Mini LCD display power considerations

Recently, Focus LCDs received a call asking us to design a mini LCD display for use on a model rocket. Being the chief engineer for a number of years at Focus LCDs and having quite a bit of experience in all the newest technologies in the field of LCD displays, I was taken aback to learn that model rockets would ever use an LCD display. It has been some years since I have built and launched these mini-missiles and clearly there have been numerous improvements. My experience with them included losing many rockets and when the parachute failed to deploy, there was very little of the rocket left to launch again. The question plagued me, “why would anyone want to install a LCD module on a kid’s toy?”

To my great surprise, model rockets have come a long way, so far in fact that they are no longer toys. They have become a serious hobby. Some of the engines used to launch these rockets can run as high as $55 each. Adults are willing to invest the money in the hobbies of their youth that they weren’t able to as a kid. With this investment they want the best of the best and for their “toys” to have all the bells and whistles imaginable.

Model trains are another example. Certain locomotives now have a remote control built into them so that they can be controlled by a wireless handheld device. That device contains an LCD and in some locomotives it can even contain a small wireless camera.

The following discussion answers the question of LCDs that utilize a mini LCD display while facing the common concerns of low power consumption and more. It tackles some of the considerations concerning color displaysbacklight options, and the ultra-low power requirements of a mini LCD display.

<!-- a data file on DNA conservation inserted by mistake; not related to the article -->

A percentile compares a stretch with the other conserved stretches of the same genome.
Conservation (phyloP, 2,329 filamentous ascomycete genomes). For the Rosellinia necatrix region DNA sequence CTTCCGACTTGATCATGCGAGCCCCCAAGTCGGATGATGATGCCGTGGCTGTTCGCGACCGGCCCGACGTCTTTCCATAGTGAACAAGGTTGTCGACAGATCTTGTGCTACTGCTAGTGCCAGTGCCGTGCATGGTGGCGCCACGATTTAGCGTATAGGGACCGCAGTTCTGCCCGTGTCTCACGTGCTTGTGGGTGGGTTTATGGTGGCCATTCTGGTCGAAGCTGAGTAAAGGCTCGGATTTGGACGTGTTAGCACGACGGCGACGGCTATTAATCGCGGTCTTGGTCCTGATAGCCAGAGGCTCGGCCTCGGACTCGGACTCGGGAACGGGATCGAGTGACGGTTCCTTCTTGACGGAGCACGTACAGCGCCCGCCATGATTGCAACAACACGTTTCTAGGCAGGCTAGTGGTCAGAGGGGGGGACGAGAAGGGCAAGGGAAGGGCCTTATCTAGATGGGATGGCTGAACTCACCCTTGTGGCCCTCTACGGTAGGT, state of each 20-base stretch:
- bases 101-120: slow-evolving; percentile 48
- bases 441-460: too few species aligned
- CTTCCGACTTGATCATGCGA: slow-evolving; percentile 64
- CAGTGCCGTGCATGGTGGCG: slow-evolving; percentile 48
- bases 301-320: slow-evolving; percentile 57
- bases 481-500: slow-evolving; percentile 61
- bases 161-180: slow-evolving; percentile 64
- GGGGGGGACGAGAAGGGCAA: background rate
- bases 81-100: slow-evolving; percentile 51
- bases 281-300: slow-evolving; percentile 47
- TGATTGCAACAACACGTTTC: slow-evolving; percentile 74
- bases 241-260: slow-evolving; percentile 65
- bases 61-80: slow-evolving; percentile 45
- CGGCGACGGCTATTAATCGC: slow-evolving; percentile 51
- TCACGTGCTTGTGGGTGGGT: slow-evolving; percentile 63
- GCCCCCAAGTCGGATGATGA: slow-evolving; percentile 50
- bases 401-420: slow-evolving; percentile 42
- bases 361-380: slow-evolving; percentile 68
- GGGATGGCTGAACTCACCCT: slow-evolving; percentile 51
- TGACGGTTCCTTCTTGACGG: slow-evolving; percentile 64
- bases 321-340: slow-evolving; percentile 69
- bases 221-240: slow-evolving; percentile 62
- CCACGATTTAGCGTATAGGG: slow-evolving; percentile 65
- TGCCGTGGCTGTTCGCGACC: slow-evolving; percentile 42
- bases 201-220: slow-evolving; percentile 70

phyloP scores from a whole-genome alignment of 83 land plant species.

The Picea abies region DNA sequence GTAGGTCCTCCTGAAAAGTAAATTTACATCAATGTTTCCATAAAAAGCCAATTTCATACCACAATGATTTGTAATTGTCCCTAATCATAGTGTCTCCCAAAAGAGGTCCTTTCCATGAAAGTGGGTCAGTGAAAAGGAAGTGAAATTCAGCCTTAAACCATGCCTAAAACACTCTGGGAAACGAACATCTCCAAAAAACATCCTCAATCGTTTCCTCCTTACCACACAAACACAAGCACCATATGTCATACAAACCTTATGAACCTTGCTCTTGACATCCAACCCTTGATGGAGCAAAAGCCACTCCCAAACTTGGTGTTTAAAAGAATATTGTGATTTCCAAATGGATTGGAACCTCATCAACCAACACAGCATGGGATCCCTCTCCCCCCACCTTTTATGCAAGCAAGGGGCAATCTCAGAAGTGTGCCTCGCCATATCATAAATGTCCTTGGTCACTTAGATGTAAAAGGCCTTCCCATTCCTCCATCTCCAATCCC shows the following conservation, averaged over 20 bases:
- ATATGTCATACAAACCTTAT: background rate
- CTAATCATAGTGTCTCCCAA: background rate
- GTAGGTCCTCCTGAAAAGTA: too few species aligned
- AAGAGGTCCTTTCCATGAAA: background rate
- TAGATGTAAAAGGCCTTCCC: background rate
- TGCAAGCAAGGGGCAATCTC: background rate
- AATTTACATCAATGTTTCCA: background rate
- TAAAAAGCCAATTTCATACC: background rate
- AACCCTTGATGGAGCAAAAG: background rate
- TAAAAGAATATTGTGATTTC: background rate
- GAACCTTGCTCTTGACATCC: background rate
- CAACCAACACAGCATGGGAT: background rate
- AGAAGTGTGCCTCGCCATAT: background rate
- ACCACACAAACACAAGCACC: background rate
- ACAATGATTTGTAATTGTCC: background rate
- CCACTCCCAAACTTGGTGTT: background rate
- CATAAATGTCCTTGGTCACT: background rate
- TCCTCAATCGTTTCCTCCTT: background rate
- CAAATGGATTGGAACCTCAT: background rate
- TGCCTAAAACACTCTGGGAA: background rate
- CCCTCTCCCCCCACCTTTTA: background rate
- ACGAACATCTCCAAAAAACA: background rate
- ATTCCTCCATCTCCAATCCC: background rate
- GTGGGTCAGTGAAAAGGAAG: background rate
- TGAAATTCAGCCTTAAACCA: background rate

Considerations For The Mini LCD Display

“We want a color LCD because they look really good and more people will buy our product.” This is a common sentiment from a variety of clients that request a new mini LCD display design. The challenge with color LCD’s is that they require more power than non-color (aka: monochrome) displays. If your application is battery powered, color is usually not your first and best option. The exception to this rule is if the display will be on for very short periods of time. A perfect example of this is the cell phone. Cell phones use two-color display technologies: TFT (Thin film transistor) and OLED (Organic Light-Emitting Diode). These color modules draw power, but since the display on the cell phone is only on for a few seconds at a time, the drain on the battery is minimal.

Another consideration to take into account is how the battery will be charged. If the customer needs to keep replacing ‘AA’ or ‘AAA’ batteries every few days, this will become expensive and time consuming. On the other hand, if your product plugs into a wall or some charger, then it will make the pain of a short battery life more bearable.

If you still wish to incorporate a color LCD into your design, there is a new low cost color technology that allows the display to be fully customized to your requirements. This advancement is the Field Sequential Color Display (FSC) and it offers a low cost alternative to full color TFT and OLED displays. This new technology implements an RGB (Red Green Blue) backlight to display brilliant bright colors at a fraction of the cost of a TFT. The FSC is the right solution for product designers who want all the flash and thrill of a color screen, but who are looking for a reasonable power consumption and a reasonable price.